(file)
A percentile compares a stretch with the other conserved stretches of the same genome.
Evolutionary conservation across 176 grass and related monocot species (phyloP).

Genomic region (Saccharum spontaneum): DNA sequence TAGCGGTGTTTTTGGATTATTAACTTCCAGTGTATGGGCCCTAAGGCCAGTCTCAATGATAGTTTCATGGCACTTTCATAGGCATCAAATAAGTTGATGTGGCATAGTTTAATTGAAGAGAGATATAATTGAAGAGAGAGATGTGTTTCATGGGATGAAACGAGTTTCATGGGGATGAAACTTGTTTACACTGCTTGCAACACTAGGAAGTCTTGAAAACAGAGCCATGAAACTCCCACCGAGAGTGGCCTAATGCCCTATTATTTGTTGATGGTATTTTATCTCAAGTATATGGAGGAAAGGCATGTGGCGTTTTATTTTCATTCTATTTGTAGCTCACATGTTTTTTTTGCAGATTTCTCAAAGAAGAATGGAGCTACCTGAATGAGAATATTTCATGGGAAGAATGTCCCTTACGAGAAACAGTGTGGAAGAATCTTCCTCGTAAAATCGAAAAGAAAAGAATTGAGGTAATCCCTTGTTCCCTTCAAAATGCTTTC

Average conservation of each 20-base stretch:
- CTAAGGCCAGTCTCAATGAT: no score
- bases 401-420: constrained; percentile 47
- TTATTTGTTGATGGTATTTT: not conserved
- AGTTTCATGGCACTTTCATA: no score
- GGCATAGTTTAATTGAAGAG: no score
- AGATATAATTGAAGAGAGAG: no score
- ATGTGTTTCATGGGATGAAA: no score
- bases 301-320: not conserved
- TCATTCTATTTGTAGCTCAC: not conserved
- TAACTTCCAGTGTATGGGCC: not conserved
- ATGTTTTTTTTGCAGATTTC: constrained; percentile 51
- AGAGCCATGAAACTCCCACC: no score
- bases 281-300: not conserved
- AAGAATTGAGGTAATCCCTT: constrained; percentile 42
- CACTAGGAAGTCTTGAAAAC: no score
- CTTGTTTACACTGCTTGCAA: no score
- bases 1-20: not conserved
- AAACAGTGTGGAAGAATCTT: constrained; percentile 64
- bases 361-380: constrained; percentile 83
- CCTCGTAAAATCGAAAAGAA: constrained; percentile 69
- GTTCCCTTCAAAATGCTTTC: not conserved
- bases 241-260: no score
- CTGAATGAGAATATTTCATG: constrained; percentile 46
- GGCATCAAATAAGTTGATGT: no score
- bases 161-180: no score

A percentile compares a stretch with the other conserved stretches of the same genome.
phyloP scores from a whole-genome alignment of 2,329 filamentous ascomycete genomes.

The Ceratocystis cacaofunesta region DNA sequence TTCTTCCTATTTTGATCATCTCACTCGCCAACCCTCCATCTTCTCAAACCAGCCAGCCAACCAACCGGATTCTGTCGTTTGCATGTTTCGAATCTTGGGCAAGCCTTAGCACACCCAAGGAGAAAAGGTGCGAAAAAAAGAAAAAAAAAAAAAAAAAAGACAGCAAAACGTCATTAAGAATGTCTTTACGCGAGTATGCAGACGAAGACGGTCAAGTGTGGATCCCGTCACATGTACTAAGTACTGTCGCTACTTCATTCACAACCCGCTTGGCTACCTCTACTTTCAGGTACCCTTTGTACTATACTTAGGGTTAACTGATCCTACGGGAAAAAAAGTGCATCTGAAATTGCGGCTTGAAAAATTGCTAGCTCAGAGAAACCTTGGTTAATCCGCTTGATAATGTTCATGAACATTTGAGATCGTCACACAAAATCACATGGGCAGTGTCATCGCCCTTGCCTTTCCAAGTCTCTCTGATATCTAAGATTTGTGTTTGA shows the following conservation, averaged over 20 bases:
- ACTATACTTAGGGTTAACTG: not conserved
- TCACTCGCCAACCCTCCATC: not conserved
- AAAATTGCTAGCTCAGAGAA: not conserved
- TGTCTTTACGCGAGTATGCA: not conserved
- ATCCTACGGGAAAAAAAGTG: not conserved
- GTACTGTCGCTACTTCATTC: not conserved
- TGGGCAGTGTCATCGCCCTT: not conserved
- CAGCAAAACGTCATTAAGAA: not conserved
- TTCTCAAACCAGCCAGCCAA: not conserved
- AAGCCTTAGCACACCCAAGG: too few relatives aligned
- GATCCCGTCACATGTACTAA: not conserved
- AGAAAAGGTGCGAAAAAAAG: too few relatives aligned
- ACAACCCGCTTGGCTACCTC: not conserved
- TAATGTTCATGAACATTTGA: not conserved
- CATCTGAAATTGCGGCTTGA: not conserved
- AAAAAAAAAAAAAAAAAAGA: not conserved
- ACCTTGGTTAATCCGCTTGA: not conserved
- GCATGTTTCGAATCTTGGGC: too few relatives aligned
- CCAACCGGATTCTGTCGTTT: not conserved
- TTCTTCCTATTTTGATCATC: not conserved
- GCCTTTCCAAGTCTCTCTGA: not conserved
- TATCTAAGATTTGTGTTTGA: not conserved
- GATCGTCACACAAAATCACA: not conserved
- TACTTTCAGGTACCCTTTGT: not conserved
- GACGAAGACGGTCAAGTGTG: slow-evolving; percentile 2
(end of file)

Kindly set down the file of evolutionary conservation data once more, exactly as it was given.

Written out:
A percentile compares a stretch with the other conserved stretches of the same genome.
Evolutionary conservation across 176 grass and related monocot species (phyloP).

Genomic region (Saccharum spontaneum): DNA sequence TAGCGGTGTTTTTGGATTATTAACTTCCAGTGTATGGGCCCTAAGGCCAGTCTCAATGATAGTTTCATGGCACTTTCATAGGCATCAAATAAGTTGATGTGGCATAGTTTAATTGAAGAGAGATATAATTGAAGAGAGAGATGTGTTTCATGGGATGAAACGAGTTTCATGGGGATGAAACTTGTTTACACTGCTTGCAACACTAGGAAGTCTTGAAAACAGAGCCATGAAACTCCCACCGAGAGTGGCCTAATGCCCTATTATTTGTTGATGGTATTTTATCTCAAGTATATGGAGGAAAGGCATGTGGCGTTTTATTTTCATTCTATTTGTAGCTCACATGTTTTTTTTGCAGATTTCTCAAAGAAGAATGGAGCTACCTGAATGAGAATATTTCATGGGAAGAATGTCCCTTACGAGAAACAGTGTGGAAGAATCTTCCTCGTAAAATCGAAAAGAAAAGAATTGAGGTAATCCCTTGTTCCCTTCAAAATGCTTTC

Average conservation of each 20-base stretch:
- CTAAGGCCAGTCTCAATGAT: no score
- bases 401-420: constrained; percentile 47
- TTATTTGTTGATGGTATTTT: not conserved
- AGTTTCATGGCACTTTCATA: no score
- GGCATAGTTTAATTGAAGAG: no score
- AGATATAATTGAAGAGAGAG: no score
- ATGTGTTTCATGGGATGAAA: no score
- bases 301-320: not conserved
- TCATTCTATTTGTAGCTCAC: not conserved
- TAACTTCCAGTGTATGGGCC: not conserved
- ATGTTTTTTTTGCAGATTTC: constrained; percentile 51
- AGAGCCATGAAACTCCCACC: no score
- bases 281-300: not conserved
- AAGAATTGAGGTAATCCCTT: constrained; percentile 42
- CACTAGGAAGTCTTGAAAAC: no score
- CTTGTTTACACTGCTTGCAA: no score
- bases 1-20: not conserved
- AAACAGTGTGGAAGAATCTT: constrained; percentile 64
- bases 361-380: constrained; percentile 83
- CCTCGTAAAATCGAAAAGAA: constrained; percentile 69
- GTTCCCTTCAAAATGCTTTC: not conserved
- bases 241-260: no score
- CTGAATGAGAATATTTCATG: constrained; percentile 46
- GGCATCAAATAAGTTGATGT: no score
- bases 161-180: no score

A percentile compares a stretch with the other conserved stretches of the same genome.
phyloP scores from a whole-genome alignment of 2,329 filamentous ascomycete genomes.

The Ceratocystis cacaofunesta region DNA sequence TTCTTCCTATTTTGATCATCTCACTCGCCAACCCTCCATCTTCTCAAACCAGCCAGCCAACCAACCGGATTCTGTCGTTTGCATGTTTCGAATCTTGGGCAAGCCTTAGCACACCCAAGGAGAAAAGGTGCGAAAAAAAGAAAAAAAAAAAAAAAAAAGACAGCAAAACGTCATTAAGAATGTCTTTACGCGAGTATGCAGACGAAGACGGTCAAGTGTGGATCCCGTCACATGTACTAAGTACTGTCGCTACTTCATTCACAACCCGCTTGGCTACCTCTACTTTCAGGTACCCTTTGTACTATACTTAGGGTTAACTGATCCTACGGGAAAAAAAGTGCATCTGAAATTGCGGCTTGAAAAATTGCTAGCTCAGAGAAACCTTGGTTAATCCGCTTGATAATGTTCATGAACATTTGAGATCGTCACACAAAATCACATGGGCAGTGTCATCGCCCTTGCCTTTCCAAGTCTCTCTGATATCTAAGATTTGTGTTTGA shows the following conservation, averaged over 20 bases:
- ACTATACTTAGGGTTAACTG: not conserved
- TCACTCGCCAACCCTCCATC: not conserved
- AAAATTGCTAGCTCAGAGAA: not conserved
- TGTCTTTACGCGAGTATGCA: not conserved
- ATCCTACGGGAAAAAAAGTG: not conserved
- GTACTGTCGCTACTTCATTC: not conserved
- TGGGCAGTGTCATCGCCCTT: not conserved
- CAGCAAAACGTCATTAAGAA: not conserved
- TTCTCAAACCAGCCAGCCAA: not conserved
- AAGCCTTAGCACACCCAAGG: too few relatives aligned
- GATCCCGTCACATGTACTAA: not conserved
- AGAAAAGGTGCGAAAAAAAG: too few relatives aligned
- ACAACCCGCTTGGCTACCTC: not conserved
- TAATGTTCATGAACATTTGA: not conserved
- CATCTGAAATTGCGGCTTGA: not conserved
- AAAAAAAAAAAAAAAAAAGA: not conserved
- ACCTTGGTTAATCCGCTTGA: not conserved
- GCATGTTTCGAATCTTGGGC: too few relatives aligned
- CCAACCGGATTCTGTCGTTT: not conserved
- TTCTTCCTATTTTGATCATC: not conserved
- GCCTTTCCAAGTCTCTCTGA: not conserved
- TATCTAAGATTTGTGTTTGA: not conserved
- GATCGTCACACAAAATCACA: not conserved
- TACTTTCAGGTACCCTTTGT: not conserved
- GACGAAGACGGTCAAGTGTG: slow-evolving; percentile 2